The Men Who Could Be King At Arsenal
Another interlull is upon us and it gets us to thinking and speculating about the future. And in this case it is giving us time to speculate about who could take over at the Arsenal should Wenger step down at the end of this season or next?
There have been plenty of names thrown out and some of the more popular ones we discuss as well as a couple that we’d like to see. Each one has their pros and their own cons. And of course it’s all speculative because as we know, nothing can or will happen until either Wenger or the club decides its time for a change.
With that in mind let’s take a look at some of the names being thought of as possible replacements for Arsene Wenger.
The Elder Statesman
These are tried and true names. Big names in European football and as such would likely mean we could see Arsenal return to its pedestal in England sooner rather than later.
Massimiliano Allegri – Juventus (current)
As someone who admires Napoli and watches them as opposed to Juventus, my understanding of Max as a manager was decidedly limited. So I spent some time reading up and especially watching the wonderful Netflix series – Juventus First Team.
Allegri would come in and already be comfortable with the style of play Arsenal like. He is a believer in utilizing a 4-2-3-1 or a 4-3-3 if he needs more rigidity in the midfield. He’s likes his side to play with quick transitions and loves a fluid attacking style of play.
Where he can really help Arsenal is how he sets up his team defensively. He is a strong believer in a deep compact shape with the midfield 3 sitting firmly in front of his back 4, with a commitment to maintain shape and defensive responsibilities. He has been known to drop all 11 men behind the ball in either a 5-4-1 (having adjusted to a 3 at the back system when attacking) or a 4-4-2.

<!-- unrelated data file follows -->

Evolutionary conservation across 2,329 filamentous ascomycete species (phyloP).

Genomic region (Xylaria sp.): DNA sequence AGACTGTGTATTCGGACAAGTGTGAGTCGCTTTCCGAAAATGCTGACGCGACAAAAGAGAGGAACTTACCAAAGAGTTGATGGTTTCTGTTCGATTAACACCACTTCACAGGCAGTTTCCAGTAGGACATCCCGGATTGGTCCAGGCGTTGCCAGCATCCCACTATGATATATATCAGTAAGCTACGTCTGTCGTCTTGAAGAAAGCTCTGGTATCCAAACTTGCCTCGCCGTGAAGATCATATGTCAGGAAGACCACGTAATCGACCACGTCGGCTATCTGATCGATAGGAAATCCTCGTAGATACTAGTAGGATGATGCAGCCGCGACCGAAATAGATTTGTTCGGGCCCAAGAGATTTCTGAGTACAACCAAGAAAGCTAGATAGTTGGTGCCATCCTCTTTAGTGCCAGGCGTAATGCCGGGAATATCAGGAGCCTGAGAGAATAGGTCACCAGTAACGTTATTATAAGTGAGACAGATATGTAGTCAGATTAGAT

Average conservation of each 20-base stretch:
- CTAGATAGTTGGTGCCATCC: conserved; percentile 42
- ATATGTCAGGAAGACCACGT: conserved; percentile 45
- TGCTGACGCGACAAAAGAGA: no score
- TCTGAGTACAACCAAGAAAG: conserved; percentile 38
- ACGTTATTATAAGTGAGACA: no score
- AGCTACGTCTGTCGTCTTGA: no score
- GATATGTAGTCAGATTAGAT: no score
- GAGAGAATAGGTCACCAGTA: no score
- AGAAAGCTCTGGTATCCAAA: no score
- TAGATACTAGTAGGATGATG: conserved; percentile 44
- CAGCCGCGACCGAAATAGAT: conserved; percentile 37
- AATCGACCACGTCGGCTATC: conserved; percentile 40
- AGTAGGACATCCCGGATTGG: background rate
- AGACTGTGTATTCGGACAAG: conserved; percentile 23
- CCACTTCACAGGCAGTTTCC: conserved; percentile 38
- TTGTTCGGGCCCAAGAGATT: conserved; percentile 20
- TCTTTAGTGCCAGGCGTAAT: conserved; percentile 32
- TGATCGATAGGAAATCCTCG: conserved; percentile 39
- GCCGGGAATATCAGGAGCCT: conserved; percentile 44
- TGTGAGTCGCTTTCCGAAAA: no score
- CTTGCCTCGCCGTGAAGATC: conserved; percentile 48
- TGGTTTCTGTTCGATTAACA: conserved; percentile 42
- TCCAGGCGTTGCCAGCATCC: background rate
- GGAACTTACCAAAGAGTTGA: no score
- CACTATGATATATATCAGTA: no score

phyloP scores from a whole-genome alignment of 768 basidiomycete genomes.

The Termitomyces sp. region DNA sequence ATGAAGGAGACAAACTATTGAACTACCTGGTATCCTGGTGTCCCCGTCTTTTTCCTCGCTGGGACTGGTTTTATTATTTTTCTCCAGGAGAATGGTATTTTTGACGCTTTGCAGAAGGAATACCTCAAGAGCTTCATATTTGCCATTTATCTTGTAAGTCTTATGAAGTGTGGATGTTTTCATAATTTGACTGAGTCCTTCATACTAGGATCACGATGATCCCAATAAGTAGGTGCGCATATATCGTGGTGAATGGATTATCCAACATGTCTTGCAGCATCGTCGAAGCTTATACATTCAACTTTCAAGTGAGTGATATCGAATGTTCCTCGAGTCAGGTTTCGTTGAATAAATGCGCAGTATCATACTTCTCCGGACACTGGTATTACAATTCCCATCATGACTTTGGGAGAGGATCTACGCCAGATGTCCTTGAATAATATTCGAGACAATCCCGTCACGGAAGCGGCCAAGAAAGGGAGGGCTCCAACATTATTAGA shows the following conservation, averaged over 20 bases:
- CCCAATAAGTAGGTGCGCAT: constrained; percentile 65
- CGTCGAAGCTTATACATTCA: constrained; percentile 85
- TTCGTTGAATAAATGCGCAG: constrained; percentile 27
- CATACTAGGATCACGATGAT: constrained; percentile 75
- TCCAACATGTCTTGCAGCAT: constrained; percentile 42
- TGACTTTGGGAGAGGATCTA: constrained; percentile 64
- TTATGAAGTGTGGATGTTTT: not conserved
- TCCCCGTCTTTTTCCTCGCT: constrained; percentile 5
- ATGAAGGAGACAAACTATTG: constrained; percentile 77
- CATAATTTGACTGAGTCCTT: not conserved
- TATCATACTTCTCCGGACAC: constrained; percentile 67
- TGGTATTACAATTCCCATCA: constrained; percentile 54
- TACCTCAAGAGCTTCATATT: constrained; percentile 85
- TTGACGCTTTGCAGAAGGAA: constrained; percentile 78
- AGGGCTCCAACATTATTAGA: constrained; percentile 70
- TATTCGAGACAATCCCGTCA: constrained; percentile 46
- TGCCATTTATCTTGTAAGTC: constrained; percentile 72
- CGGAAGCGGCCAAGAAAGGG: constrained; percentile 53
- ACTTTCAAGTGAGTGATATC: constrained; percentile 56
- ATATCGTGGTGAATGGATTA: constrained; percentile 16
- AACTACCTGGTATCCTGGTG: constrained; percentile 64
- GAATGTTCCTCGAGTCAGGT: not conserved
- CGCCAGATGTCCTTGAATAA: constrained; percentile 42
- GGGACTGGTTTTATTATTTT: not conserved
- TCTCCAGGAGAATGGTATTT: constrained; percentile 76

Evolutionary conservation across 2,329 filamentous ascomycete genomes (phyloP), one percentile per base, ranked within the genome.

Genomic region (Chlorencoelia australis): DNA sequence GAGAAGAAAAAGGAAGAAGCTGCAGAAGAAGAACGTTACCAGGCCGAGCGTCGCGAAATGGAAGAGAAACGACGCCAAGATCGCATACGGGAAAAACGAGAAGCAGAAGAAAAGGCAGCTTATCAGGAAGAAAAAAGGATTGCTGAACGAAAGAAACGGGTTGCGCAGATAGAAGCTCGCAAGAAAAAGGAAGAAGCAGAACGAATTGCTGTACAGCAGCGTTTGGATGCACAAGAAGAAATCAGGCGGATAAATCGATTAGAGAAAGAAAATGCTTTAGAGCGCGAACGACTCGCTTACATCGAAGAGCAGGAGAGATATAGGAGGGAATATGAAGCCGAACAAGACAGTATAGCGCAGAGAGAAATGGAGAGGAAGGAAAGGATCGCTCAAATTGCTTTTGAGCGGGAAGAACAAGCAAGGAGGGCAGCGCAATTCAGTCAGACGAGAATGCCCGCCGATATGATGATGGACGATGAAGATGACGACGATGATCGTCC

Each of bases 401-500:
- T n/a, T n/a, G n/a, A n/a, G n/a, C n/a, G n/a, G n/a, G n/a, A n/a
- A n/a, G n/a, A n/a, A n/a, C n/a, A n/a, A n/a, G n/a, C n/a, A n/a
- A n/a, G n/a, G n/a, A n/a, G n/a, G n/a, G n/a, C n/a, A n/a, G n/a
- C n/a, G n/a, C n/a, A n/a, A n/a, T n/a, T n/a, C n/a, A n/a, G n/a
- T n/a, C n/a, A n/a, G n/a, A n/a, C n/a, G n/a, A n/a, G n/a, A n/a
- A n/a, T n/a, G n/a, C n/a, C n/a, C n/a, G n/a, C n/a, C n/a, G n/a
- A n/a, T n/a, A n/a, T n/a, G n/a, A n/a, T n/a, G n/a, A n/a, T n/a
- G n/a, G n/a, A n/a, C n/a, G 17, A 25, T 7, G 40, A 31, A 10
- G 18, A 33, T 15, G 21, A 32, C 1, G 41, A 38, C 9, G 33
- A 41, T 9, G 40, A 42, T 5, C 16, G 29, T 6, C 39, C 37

He’s a passionate manager who speaks eloquently about the traditions and values of the club he is managing. He is known to get the best out of his players by putting them in roles that takes advantages of each player’s individual strengths.
The big issue is why would he leave Juventus who are once again set up to win their 4th scudetto under him and are also deep into the Champion’s League. Arsenal present a bit of a project for the man and it is unknown whether turning something around would be what he wants to do.
Regardless of that, he should be one of the top names on the list when it comes time to consider a change.
Carlo Ancelotti – Currently Unemployed
If you’ve seen gray-haired Italian lurking about London it could be that you’ve inadvertently stumbled across Carlo Ancelotti. Currently without a managerial job since leaving Bayern by “mutual consent” – Mr. Ancelotti has been seen watching a few of the matches taking place in London be it Chelsea or Arsenal.
Now, admittedly I am no Carlo fan and I will lay out why I think this very impressive man shouldn’t be the Arsenal manager.
He is widely considered a contender for the position because he is a winner. And there is no denying his Champion’s League runs and 4 league titles. However, that bares a little further scrutiny as his league titles have come over a span of 20 years and with teams built to win immediately.
Additionally, his Champion’s League titles have come with teams that were ready to win the Champion’s League at that team – i.e. really strong and capable of going deep in the tournament. Arsenal aren’t even close to that so thinking he’s going to come in and turn the Gunners into instant Champion’s League Contenders is a ridiculous notion. There is a lot of work for Arsenal to do before they get there.
Furthermore, when you look behind the curtain it seems that a lot of the reasons why Carlo has gotten the sack recently are similar issues to what we now face at Arsenal. At Bayern he had the hard job of following up the task master that is Pep Guardiola. Watching Pep’s sessions you can understand why and Bayern went a completely opposite route with Carlo. Someone who is less fanatical.
The hands-off, let-em play style Carlo espouses led to the players at the fabled club complaining that their preparation for matches was left wanting. Sound familiar?